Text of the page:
I’ve “Caught” my “Breath!”

Last week I told you about a new book coming out by Laura Purdie Salas, titled Catch Your Breath: Writing Poignant Poetry, and I said I couldn’t wait to see it, as I had a poem included in it.

Well, guess what just showed up in my mailbox!

Catch Your Breath arrived

Laura has done an outstanding job breaking down poetic theory and elements into easy-to-read language, dedicating a short chapter to each including rhyming, poetic forms, alliteration/internal rhyme, and even some help on getting published.

Throughout the book, sample poems help to elucidate the lessons. For instance, one of the two poems of mine Laura includes is a haiku I wrote a few years ago (originally published by the Young Adult Review Network) that Laura used as an example of alliteration:

Sparrow sweetly sings
melancholy melody;
her mate, on the ground.

– © 2011 Matt Forrest Esenwine, all rights reserved

Another poem of mine can be found under the “Sharing Your Work” chapter, and is >ahem< a “found” poem! Culled from various voiceover websites, I originally shared this last spring during National Poetry Month:

Voice

Expressing unspoken thoughts
and burning desire,
a voice that is not part of the narrative
pauses for a breath;
the essential commands
and
extreme situations
still seem confusing.
Don’t get discouraged.
Slow down,
evaluate your work,
and take your time
through talent,
steely focus,
and faith
to change the world.

– © 2014 Matt Forrest Esenwine, all rights reserved

Catch Your Breath coverWritten with young women and girls in mind, but suitable for anyone, Catch Your Breath: Writing Poignant Poetry is a handy reference tool for those learning the craft of poetry.

Poets whose work you’ll find inside this book include J. Patrick Lewis, Kate Coombs, David Harrison, Marilyn Singer, Nikki Grimes, Amy Ludwing VanDerwater, Diane Mayr, and even Emily Dickenson, among others. My thanks to Laura for allowing me to be part of this!

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New book for students on writing poetry – and honored to be a part of it!

This past Friday was a crazy kind of day. One of those roller-coaster-of-emotion days.

First, I learned that I was one of the featured writers on the popular children’s literature blog, Jama’s Alphabet Soup. Jama was celebrating The Poetry Friday Anthology of Celebrations (of which I’m a contributor) and she spotlighted my poem, “Picky Eater” along with a couple of recipes from me.

That was good.

I then spent most of the morning running errands while listening to the 5-year-old and 2-year-old crying, screaming, or fighting. We finally get home and my sweet, loveable 2-year-old proceeds to take off her dirty diaper and toss it on the FLIPPIN’ STOVE.

Not good.

Once she was in for her nap, I got the really good news: I received notice that the latest book in which I have a poem included is now available!

Catch Your Breath coverIt’s called Catch Your Breath: Writing Poignant Poetry (Capstone Press, Aug. 1, 2015) by author/poet Laura Purdie Salas and is designed to help students learn to write poetry. I’m very honored to be one of a select few children’s writers – like David Harrison, Marilyn Singer, J. Patrick Lewis, Amy Ludwig VanDerwater, Diane Mayr, Kelly Fineman, and Kate Coombs – whose poetry has been included as examples.

The nice thing about this book is that it’s not a typical, stuffy “here’s how you write poetry” kind of textbook; it’s a contemporary explanation of what poetry is, how to get into it, and suggestions and mentor texts on how to go about writing it. At only 64 pages, it’s an easy read, yet indispensable for a young, blossoming poet-to-be.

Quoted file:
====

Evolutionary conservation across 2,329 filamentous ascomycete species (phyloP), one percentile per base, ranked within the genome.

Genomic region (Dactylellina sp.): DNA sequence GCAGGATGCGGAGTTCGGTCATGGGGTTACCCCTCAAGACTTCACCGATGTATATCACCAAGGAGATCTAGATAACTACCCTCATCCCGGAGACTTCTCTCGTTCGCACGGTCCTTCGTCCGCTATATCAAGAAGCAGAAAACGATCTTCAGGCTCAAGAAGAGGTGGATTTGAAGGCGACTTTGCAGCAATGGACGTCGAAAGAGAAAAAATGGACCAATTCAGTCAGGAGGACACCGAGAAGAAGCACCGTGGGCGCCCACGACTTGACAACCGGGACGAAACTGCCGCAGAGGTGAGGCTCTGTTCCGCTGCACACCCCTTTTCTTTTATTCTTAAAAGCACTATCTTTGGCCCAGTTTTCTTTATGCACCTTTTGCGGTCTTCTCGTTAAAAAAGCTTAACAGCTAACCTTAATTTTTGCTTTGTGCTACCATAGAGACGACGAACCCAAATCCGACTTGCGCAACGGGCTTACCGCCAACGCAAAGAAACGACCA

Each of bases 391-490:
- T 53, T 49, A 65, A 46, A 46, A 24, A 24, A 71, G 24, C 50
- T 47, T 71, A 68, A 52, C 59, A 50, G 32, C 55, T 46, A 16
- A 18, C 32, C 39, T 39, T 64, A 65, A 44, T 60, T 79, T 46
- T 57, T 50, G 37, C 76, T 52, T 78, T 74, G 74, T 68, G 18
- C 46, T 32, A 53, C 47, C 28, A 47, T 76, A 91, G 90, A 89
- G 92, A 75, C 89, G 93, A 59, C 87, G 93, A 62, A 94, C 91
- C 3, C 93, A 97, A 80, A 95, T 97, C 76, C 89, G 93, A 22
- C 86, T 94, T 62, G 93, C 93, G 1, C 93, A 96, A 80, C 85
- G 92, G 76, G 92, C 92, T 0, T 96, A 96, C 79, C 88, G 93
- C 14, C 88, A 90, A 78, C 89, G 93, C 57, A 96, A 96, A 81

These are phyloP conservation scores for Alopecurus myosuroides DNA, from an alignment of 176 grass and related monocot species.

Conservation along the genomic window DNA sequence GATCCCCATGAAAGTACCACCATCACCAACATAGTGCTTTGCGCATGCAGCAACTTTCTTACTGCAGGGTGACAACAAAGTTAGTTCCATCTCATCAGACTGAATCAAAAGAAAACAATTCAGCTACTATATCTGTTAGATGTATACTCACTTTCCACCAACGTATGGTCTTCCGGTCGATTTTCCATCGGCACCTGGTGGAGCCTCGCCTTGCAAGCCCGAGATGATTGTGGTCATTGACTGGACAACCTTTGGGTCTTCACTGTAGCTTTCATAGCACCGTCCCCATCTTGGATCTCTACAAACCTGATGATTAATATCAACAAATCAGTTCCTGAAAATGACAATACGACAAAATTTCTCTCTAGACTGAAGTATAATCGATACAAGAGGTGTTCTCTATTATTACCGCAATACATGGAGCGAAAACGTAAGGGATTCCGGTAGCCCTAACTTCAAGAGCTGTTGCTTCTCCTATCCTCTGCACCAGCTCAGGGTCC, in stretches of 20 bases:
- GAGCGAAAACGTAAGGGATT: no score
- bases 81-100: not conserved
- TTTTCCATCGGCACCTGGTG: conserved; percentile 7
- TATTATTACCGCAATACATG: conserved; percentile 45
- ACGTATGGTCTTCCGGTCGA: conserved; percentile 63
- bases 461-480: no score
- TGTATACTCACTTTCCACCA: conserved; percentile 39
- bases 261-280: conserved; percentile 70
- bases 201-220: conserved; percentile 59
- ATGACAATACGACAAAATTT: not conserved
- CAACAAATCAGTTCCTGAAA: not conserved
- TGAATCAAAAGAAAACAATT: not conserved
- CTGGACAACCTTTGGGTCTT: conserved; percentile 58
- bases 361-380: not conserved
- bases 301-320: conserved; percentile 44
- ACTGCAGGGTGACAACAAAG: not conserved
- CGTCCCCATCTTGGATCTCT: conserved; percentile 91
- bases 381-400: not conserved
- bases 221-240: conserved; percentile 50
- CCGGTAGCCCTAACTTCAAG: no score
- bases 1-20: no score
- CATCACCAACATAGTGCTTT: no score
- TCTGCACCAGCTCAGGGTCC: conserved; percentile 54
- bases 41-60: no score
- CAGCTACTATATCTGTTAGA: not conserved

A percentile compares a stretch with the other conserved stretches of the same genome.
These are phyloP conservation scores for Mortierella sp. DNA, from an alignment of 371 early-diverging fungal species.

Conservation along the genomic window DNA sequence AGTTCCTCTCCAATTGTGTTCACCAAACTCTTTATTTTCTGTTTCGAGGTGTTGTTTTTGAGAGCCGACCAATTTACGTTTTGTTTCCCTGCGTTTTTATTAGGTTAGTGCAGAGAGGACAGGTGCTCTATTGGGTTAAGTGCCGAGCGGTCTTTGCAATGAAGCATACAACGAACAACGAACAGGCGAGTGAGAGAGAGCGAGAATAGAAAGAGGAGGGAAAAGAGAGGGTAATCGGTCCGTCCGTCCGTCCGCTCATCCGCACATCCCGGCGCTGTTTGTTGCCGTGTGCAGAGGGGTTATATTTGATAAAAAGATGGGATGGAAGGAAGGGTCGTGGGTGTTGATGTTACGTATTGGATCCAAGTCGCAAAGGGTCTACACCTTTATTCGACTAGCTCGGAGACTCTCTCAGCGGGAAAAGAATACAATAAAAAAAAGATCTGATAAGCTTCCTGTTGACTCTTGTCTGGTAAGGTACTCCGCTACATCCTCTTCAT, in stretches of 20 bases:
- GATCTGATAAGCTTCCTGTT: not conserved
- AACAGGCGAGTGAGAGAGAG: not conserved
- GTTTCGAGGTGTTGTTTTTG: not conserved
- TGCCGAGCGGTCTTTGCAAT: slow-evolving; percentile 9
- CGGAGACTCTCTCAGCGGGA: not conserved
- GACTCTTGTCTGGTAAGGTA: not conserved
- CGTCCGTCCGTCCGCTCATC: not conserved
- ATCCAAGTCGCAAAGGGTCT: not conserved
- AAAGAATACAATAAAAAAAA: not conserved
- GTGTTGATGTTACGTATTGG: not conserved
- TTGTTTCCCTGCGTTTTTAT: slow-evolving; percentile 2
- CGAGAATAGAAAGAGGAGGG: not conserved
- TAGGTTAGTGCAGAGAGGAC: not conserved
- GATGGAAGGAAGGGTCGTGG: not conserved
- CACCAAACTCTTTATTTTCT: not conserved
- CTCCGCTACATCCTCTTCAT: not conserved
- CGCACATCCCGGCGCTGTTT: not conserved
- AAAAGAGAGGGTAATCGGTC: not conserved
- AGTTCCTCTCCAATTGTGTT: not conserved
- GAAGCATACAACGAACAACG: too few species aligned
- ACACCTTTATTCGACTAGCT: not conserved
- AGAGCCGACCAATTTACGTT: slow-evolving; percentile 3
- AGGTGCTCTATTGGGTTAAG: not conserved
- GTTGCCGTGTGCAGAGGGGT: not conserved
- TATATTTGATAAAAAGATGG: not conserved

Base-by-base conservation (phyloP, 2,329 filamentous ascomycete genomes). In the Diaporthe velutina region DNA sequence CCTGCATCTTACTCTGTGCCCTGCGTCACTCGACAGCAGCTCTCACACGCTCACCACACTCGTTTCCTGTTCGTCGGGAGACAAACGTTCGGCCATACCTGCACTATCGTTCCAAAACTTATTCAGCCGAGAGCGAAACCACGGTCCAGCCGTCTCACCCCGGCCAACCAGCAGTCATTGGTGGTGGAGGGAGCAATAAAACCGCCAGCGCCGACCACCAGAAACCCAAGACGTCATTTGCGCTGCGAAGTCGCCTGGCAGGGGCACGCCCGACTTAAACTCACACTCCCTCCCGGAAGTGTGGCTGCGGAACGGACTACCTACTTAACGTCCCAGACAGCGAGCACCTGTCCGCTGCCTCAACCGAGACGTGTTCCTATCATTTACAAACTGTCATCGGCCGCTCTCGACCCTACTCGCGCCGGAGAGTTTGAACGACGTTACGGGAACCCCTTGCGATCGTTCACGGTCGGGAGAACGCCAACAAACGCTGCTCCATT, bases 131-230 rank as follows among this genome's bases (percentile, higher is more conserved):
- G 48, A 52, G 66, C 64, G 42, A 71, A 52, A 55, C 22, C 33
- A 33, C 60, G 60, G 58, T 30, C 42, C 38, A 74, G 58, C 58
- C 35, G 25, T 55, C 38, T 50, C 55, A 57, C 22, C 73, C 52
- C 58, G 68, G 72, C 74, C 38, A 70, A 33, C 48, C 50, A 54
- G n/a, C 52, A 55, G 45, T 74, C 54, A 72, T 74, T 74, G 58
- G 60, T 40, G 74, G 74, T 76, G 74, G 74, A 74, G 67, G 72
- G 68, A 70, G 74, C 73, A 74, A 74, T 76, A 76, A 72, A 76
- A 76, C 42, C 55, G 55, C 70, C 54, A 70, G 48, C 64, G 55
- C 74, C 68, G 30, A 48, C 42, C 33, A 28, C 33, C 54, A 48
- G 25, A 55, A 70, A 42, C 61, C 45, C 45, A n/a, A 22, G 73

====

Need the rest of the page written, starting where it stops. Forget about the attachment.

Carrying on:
So just to break it down – for my sake, honestly, more than yours – here’s the list of children’s books in which you’ll find my work:

Lullabye cover Dear Tomato cover PFAC-front-cover-Nov-30-WEB-jpeg-705x1030 Catch Your Breath cover
………….NG Book of Nature Poetry cover  One Minute & Flashlight - blank

I’ve thanked you before, but I’ll thank you again for your support…even if it’s simply subscribing to this blog or just reading it occasionally, you’re helping me develop my writing, grow as a children’s author, and – to be perfectly frank – build an audience.

You’re also reassuring me that there are folks out there willing to read what I crank out each week, and I cannot overstate the value in that alone. So thanks for coming this far with me, and I hope you stick around!

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Poetry Friday: “Shoreline Sunrise”

poetryfridaybutton-fulllEver since the family spent a week at York Beach, Maine, I’ve had the ocean on my mind. Then again, I have the ocean on my mind every day of every summer! Which explains today’s poem.

(By the way, if you missed this past Tuesday’s post about why I’m glad I’m not “lucky”…I hope you’ll take a few moments to check it out HERE!)

Shoreline Sunrise”

Seaweed strands
dance in the tidewater,
following the lead
of the undertow, while into
……churning
………………surf
a hermit crab scurries
as if he knows
……something
is about to happen.

– © 2015 Matt Forrest Esenwine, all rights reserved

Catherine at Reading to the Core is hosting Poetry Friday today, so rest assured there’s lots more poetry to be found!

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The importance of avoiding luck

I have a confession: I hate the game of Monopoly.

Actually, I don’t hate the game itself – I just hate playing it. I used to like it, when I was a kid: all the property I got to amass, the colorful cards I got to collect, the buildings I could put up.

And truth be told, all that money-changing was pretty good math practice.

But here’s the problem: I rarely won. And it’s not that I’m a sore loser or anything. It’s just that no matter what I did or how I tried to play the game, a single roll of the dice would inevitably upend my entire game – and I became frustrated.